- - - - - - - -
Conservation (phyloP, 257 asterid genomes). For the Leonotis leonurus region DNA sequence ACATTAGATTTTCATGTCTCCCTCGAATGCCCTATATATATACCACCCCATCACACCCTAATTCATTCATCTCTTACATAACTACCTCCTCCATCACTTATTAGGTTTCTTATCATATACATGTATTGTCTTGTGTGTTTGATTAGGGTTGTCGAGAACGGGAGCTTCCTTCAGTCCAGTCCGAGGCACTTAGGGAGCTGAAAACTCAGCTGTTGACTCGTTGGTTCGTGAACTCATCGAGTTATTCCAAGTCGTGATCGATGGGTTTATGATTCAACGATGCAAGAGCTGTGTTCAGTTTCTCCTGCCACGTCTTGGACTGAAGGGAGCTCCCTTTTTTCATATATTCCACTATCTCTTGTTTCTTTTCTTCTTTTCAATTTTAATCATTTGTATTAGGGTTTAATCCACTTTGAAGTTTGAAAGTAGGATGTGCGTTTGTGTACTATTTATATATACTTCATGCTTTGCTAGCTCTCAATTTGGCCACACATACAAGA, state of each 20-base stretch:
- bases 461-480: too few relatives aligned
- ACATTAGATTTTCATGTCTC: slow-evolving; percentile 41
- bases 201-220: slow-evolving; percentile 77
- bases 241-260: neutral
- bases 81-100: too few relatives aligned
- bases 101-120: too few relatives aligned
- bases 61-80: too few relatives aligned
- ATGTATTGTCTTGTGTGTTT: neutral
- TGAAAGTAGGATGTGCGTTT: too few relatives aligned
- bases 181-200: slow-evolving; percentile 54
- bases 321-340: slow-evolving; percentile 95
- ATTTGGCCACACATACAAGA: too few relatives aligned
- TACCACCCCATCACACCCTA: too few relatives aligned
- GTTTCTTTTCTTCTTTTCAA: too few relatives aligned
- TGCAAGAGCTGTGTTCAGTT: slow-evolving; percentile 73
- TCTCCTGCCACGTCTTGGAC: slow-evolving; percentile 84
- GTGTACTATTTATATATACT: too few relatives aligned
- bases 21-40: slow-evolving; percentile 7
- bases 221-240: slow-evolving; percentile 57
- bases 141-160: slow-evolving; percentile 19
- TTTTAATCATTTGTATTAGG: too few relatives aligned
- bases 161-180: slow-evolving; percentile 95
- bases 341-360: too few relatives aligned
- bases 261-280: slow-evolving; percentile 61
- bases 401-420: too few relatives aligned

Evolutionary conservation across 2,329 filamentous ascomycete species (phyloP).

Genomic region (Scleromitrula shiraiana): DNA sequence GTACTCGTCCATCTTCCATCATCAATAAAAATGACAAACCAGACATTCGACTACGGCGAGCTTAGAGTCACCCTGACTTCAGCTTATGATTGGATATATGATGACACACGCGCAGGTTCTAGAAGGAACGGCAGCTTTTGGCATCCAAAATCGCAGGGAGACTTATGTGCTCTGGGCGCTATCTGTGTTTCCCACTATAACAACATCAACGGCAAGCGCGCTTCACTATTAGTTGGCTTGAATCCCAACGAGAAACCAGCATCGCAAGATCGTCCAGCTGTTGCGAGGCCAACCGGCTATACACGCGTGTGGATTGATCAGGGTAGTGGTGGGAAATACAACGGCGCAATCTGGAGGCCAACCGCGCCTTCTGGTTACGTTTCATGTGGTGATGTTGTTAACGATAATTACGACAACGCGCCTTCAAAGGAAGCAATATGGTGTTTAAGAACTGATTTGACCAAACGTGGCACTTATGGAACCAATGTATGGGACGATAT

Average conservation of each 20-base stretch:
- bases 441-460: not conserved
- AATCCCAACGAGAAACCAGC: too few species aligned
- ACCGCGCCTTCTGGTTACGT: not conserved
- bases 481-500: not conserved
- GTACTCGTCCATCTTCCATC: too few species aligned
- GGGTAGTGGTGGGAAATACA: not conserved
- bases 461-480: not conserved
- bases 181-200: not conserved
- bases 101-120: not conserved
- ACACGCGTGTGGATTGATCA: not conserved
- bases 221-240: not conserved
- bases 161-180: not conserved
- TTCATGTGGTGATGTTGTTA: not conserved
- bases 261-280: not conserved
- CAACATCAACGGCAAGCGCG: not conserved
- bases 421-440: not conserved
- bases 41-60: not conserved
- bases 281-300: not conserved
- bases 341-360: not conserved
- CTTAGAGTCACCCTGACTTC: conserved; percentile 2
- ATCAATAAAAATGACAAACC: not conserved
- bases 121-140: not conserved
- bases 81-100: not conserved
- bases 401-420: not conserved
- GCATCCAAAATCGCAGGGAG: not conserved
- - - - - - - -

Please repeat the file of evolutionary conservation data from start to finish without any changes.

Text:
Conservation (phyloP, 257 asterid genomes). For the Leonotis leonurus region DNA sequence ACATTAGATTTTCATGTCTCCCTCGAATGCCCTATATATATACCACCCCATCACACCCTAATTCATTCATCTCTTACATAACTACCTCCTCCATCACTTATTAGGTTTCTTATCATATACATGTATTGTCTTGTGTGTTTGATTAGGGTTGTCGAGAACGGGAGCTTCCTTCAGTCCAGTCCGAGGCACTTAGGGAGCTGAAAACTCAGCTGTTGACTCGTTGGTTCGTGAACTCATCGAGTTATTCCAAGTCGTGATCGATGGGTTTATGATTCAACGATGCAAGAGCTGTGTTCAGTTTCTCCTGCCACGTCTTGGACTGAAGGGAGCTCCCTTTTTTCATATATTCCACTATCTCTTGTTTCTTTTCTTCTTTTCAATTTTAATCATTTGTATTAGGGTTTAATCCACTTTGAAGTTTGAAAGTAGGATGTGCGTTTGTGTACTATTTATATATACTTCATGCTTTGCTAGCTCTCAATTTGGCCACACATACAAGA, state of each 20-base stretch:
- bases 461-480: too few relatives aligned
- ACATTAGATTTTCATGTCTC: slow-evolving; percentile 41
- bases 201-220: slow-evolving; percentile 77
- bases 241-260: neutral
- bases 81-100: too few relatives aligned
- bases 101-120: too few relatives aligned
- bases 61-80: too few relatives aligned
- ATGTATTGTCTTGTGTGTTT: neutral
- TGAAAGTAGGATGTGCGTTT: too few relatives aligned
- bases 181-200: slow-evolving; percentile 54
- bases 321-340: slow-evolving; percentile 95
- ATTTGGCCACACATACAAGA: too few relatives aligned
- TACCACCCCATCACACCCTA: too few relatives aligned
- GTTTCTTTTCTTCTTTTCAA: too few relatives aligned
- TGCAAGAGCTGTGTTCAGTT: slow-evolving; percentile 73
- TCTCCTGCCACGTCTTGGAC: slow-evolving; percentile 84
- GTGTACTATTTATATATACT: too few relatives aligned
- bases 21-40: slow-evolving; percentile 7
- bases 221-240: slow-evolving; percentile 57
- bases 141-160: slow-evolving; percentile 19
- TTTTAATCATTTGTATTAGG: too few relatives aligned
- bases 161-180: slow-evolving; percentile 95
- bases 341-360: too few relatives aligned
- bases 261-280: slow-evolving; percentile 61
- bases 401-420: too few relatives aligned

Evolutionary conservation across 2,329 filamentous ascomycete species (phyloP).

Genomic region (Scleromitrula shiraiana): DNA sequence GTACTCGTCCATCTTCCATCATCAATAAAAATGACAAACCAGACATTCGACTACGGCGAGCTTAGAGTCACCCTGACTTCAGCTTATGATTGGATATATGATGACACACGCGCAGGTTCTAGAAGGAACGGCAGCTTTTGGCATCCAAAATCGCAGGGAGACTTATGTGCTCTGGGCGCTATCTGTGTTTCCCACTATAACAACATCAACGGCAAGCGCGCTTCACTATTAGTTGGCTTGAATCCCAACGAGAAACCAGCATCGCAAGATCGTCCAGCTGTTGCGAGGCCAACCGGCTATACACGCGTGTGGATTGATCAGGGTAGTGGTGGGAAATACAACGGCGCAATCTGGAGGCCAACCGCGCCTTCTGGTTACGTTTCATGTGGTGATGTTGTTAACGATAATTACGACAACGCGCCTTCAAAGGAAGCAATATGGTGTTTAAGAACTGATTTGACCAAACGTGGCACTTATGGAACCAATGTATGGGACGATAT

Average conservation of each 20-base stretch:
- bases 441-460: not conserved
- AATCCCAACGAGAAACCAGC: too few species aligned
- ACCGCGCCTTCTGGTTACGT: not conserved
- bases 481-500: not conserved
- GTACTCGTCCATCTTCCATC: too few species aligned
- GGGTAGTGGTGGGAAATACA: not conserved
- bases 461-480: not conserved
- bases 181-200: not conserved
- bases 101-120: not conserved
- ACACGCGTGTGGATTGATCA: not conserved
- bases 221-240: not conserved
- bases 161-180: not conserved
- TTCATGTGGTGATGTTGTTA: not conserved
- bases 261-280: not conserved
- CAACATCAACGGCAAGCGCG: not conserved
- bases 421-440: not conserved
- bases 41-60: not conserved
- bases 281-300: not conserved
- bases 341-360: not conserved
- CTTAGAGTCACCCTGACTTC: conserved; percentile 2
- ATCAATAAAAATGACAAACC: not conserved
- bases 121-140: not conserved
- bases 81-100: not conserved
- bases 401-420: not conserved
- GCATCCAAAATCGCAGGGAG: not conserved